Besides sturdy shoes and an idea of where you going to do your picking there are three things I’d suggest you’ll need in your foraging kit.
Something to cut
It’s all well and good thinking you’ll hand pick a couple of stems and branches that have caught you eye. Believe me. It’s never as easy as that. Unless you’re picking dried stems which you can snap off between your finger and thumb you’re going to need something to cut with.
Without a pair of sturdy scissors or secateurs whatever you try and pick will end up in a tussle – and the plant will win. Even the slimmest of fresh stems will be difficult to pick – and you’ll end up damaging the parent plant and coming away with either more (or a lot less) than you bargained for.
Make it easy for yourself and slip a pair of scissors in your bag. These will be sufficient for most of your cutting needs. But, if you’re foraging for thicker stems secateurs will be a must. I use my floristry scissors or red-handled secateurs. Click the links for details of similar tools.
Something to carry
Depending on what and how much you’re picking you may be lucky enough to be able to collect what you need in a single handful. Personally, I like to keep my hands free for more picking, or for stuffing in my pockets to keep them warm.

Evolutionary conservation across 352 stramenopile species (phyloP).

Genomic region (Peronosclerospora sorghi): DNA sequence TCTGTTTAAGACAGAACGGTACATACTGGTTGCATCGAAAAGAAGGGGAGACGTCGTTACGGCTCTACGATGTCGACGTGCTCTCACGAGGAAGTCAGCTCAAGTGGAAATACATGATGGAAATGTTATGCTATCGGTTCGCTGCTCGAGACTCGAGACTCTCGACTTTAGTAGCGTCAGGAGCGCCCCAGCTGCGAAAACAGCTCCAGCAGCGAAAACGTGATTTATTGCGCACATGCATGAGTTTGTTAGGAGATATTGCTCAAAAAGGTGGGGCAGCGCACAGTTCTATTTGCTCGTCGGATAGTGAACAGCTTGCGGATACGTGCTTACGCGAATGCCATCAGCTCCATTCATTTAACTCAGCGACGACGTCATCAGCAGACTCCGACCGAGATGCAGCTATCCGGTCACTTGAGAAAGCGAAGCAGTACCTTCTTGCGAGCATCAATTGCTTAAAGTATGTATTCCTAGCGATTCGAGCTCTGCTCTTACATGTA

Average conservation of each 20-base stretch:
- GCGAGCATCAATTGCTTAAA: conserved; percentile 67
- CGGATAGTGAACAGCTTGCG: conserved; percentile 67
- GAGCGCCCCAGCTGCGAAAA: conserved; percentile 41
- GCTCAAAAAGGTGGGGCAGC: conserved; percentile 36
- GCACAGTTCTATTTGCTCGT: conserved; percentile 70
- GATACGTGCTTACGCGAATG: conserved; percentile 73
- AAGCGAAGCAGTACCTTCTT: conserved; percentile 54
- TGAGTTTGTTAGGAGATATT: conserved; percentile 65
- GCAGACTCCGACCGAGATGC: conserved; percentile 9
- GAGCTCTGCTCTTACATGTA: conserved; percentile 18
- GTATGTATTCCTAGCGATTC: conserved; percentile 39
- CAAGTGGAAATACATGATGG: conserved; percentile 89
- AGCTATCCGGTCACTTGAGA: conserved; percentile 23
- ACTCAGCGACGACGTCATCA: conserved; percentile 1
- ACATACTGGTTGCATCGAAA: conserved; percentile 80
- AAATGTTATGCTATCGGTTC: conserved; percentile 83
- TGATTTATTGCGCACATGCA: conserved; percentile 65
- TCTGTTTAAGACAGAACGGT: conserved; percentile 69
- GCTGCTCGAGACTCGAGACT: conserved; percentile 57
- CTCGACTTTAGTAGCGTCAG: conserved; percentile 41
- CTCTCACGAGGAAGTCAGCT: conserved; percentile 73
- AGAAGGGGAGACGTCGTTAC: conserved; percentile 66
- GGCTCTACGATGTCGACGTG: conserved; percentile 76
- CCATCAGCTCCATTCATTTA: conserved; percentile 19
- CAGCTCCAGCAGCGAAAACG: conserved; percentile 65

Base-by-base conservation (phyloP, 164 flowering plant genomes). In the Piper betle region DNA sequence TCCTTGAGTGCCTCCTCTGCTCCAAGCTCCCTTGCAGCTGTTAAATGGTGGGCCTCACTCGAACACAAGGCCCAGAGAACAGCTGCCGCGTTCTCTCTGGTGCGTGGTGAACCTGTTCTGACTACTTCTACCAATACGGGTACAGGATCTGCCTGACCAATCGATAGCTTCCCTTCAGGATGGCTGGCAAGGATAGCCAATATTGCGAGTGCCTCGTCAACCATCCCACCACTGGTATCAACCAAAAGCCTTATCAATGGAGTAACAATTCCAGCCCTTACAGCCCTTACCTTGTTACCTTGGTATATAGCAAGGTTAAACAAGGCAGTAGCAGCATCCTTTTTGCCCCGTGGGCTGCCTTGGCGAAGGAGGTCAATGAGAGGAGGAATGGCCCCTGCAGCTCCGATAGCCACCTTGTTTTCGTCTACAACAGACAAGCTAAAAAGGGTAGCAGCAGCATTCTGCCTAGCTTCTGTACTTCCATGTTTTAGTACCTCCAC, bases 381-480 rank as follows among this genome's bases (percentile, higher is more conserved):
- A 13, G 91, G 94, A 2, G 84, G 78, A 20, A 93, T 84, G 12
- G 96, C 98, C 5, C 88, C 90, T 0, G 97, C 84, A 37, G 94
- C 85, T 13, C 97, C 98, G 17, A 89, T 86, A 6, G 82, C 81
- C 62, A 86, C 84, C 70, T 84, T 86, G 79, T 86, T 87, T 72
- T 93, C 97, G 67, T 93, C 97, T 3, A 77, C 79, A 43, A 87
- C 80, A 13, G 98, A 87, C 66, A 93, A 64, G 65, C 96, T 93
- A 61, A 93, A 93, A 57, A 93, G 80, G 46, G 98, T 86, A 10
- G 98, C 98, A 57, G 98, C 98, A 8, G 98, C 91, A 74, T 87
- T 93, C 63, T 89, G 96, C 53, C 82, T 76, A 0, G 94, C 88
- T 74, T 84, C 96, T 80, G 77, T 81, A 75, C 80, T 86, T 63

For this reason I take a really big bag with me. I’d recommend one with long enough handles to carry over your shoulder. It’s also handy for stashing your phone, a drink and a snack. Just remember to keep on eye of what you’ve picked. Sometimes your stems can easily slip out of your bag. For this reason I carry my bag front-loaded – so I can see what I’ve picked, and hopefully don’t lose it on the way home.
Something to tie
If you’re collecting lots of bits and pieces you might find it helpful to bundle them into bunches as you go. That way, you won’t have to do a massive (time-consuming) sort out when you get home.
I always make sure I’ve got elastic bands in my pocket. The ones that your postie drops on the pavement are perfect – they’re quite long, thick and have plenty of stretch.
Instead of encircling your stems in a complete loop of your band (and stretching and twisting with each loop), have a go at the easier ‘hook and wrap’ method of tying your stems together. If you take a look at this video you’ll see me demonstrating the technique.
The rules of foraging
When you’re out and about don’t forget you need to be mindful in your foraging activities. Check out the advice of the Woodland Trust – you’ll find the details in my post on my foraged autumn door wreath.
Until next time, happy flowers!
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